A CAMPAIGN group has called on the council to devise a long-term strategy to tackle food poverty once the pandemic is over.

Louise Hunter, of Inverclyde Community Action Response Group, which has been co-ordinating a huge meals on wheels delivery effort for people in need, believes hunger is becoming more acute in the area despite the existence of a whole host of welfare charities, extended free school meals schemes, breakfast clubs and organisations like the foodbank.

She says that the coronavirus outbreak simply made the existing problem worse and highlighted it.

Louise says a plan for the future is needed to address the problem properly.

Louise said: "We’re going to be delivering meals for some time to come even though lockdown is easing.

"Food poverty is becoming more and more challenging.

"We would welcome a council led long-term strategy to help those who will continue to need support.

"Clearly it has been exacerbated by Covid-19 but the issue has been prevalent for a long time. "

Local authority bosses say they have spent half a million pounds during the pandemic to support vulnerable families and will continue to do so.

An Inverclyde Council spokesperson said: “The council is acutely aware of the issue of food poverty and the anticipated increase in demand for support post-lockdown as the full effects of the coronavirus pandemic start to impact on families across Inverclyde.

“This is being factored into the council’s wider recovery planning.

“During lockdown, the council has spent over half a million pounds supporting pupils, families and vulnerable people with food.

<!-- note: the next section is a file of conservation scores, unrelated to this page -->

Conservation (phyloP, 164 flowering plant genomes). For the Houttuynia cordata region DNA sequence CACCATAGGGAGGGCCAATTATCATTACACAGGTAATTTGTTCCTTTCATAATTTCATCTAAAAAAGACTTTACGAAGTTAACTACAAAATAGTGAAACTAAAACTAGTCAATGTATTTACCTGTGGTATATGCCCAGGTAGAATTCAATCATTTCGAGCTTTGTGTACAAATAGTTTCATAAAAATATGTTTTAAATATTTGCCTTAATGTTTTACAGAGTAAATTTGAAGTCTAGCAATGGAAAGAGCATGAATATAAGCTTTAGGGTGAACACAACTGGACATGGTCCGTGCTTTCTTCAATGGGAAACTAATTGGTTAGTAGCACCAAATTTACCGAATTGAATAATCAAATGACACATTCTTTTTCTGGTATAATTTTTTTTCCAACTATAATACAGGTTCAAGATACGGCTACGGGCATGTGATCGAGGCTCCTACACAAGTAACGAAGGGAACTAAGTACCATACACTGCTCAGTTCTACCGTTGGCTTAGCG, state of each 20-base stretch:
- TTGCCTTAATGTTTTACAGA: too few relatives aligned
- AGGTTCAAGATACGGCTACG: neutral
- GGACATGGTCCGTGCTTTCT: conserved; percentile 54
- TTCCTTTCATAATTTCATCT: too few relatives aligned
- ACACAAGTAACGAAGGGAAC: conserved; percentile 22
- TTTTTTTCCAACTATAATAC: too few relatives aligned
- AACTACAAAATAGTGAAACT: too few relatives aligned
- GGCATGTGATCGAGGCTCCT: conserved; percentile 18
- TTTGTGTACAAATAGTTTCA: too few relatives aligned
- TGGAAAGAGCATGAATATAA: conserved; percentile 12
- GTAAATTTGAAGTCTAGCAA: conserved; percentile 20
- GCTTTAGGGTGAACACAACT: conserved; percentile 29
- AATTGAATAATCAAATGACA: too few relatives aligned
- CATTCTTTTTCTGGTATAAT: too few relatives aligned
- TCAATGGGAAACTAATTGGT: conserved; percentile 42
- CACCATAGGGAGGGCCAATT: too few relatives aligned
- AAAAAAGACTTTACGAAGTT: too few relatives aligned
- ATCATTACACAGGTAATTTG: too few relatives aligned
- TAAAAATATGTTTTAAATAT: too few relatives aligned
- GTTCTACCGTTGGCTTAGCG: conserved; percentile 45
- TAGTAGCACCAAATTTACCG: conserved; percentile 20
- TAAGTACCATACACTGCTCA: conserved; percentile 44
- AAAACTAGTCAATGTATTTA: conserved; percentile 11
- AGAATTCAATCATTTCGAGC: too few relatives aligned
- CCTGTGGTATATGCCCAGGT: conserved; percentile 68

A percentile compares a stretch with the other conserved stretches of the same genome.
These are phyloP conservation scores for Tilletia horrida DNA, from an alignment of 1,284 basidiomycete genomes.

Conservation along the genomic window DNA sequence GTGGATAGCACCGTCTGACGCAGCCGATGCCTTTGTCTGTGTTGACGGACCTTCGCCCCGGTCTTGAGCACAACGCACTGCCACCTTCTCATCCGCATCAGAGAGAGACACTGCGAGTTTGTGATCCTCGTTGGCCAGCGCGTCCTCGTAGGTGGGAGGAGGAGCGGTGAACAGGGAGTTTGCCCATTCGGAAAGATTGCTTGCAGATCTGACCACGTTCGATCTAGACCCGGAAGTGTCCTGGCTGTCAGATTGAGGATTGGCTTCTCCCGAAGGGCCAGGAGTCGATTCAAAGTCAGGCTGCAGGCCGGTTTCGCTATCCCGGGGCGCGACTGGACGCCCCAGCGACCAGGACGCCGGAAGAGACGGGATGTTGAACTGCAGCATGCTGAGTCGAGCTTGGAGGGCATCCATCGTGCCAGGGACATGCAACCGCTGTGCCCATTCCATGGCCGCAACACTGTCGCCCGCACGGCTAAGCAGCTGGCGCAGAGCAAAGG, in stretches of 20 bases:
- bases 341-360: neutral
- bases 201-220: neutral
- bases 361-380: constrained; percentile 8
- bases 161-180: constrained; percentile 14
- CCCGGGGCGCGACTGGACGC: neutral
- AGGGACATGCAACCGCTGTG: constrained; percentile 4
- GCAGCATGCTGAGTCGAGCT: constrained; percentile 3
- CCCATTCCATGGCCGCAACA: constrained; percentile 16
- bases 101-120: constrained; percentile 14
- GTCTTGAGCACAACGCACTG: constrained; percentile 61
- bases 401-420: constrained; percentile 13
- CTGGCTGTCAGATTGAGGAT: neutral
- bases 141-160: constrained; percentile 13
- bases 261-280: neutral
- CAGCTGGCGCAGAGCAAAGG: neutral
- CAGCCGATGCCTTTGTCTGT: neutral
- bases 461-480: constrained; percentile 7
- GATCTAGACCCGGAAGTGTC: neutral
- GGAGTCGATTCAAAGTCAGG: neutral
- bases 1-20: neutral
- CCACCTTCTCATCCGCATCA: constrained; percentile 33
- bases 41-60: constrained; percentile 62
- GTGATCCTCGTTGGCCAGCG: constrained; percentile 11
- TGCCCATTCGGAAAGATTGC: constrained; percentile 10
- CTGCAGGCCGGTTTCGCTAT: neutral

“Free school meals provision, currently £25 a fortnight paid direct to families of pupils, will continue during the summer holidays and until 28 August, which is after the schools go back and more than Scottish Government requirements.

"This is expected to cost in the region of £350,000.

“During the pandemic so far, the council has worked with many local groups, such as Barnardo’s, Belville Community Gardens, Branchton Community Centre, Compassionate Inverclyde, Home-Start, Inverclyde Community Development Trust, Inverclyde Homeless Centre, Inverkip Hub, the i58 Project, which runs Inverclyde Foodbank, and Parklea Branching Out, to provide support, including with sourcing and sorting several tonnes of food into emergency parcels for onward distribution to those in need throughout our communities.

"This has allowed for the production of prepared meals and food parcels and will continue.

“The council will also continue to distribute food, made available through a £1.6 million grant from the Scottish food fund, to groups to help support people across Inverclyde who need it the most.”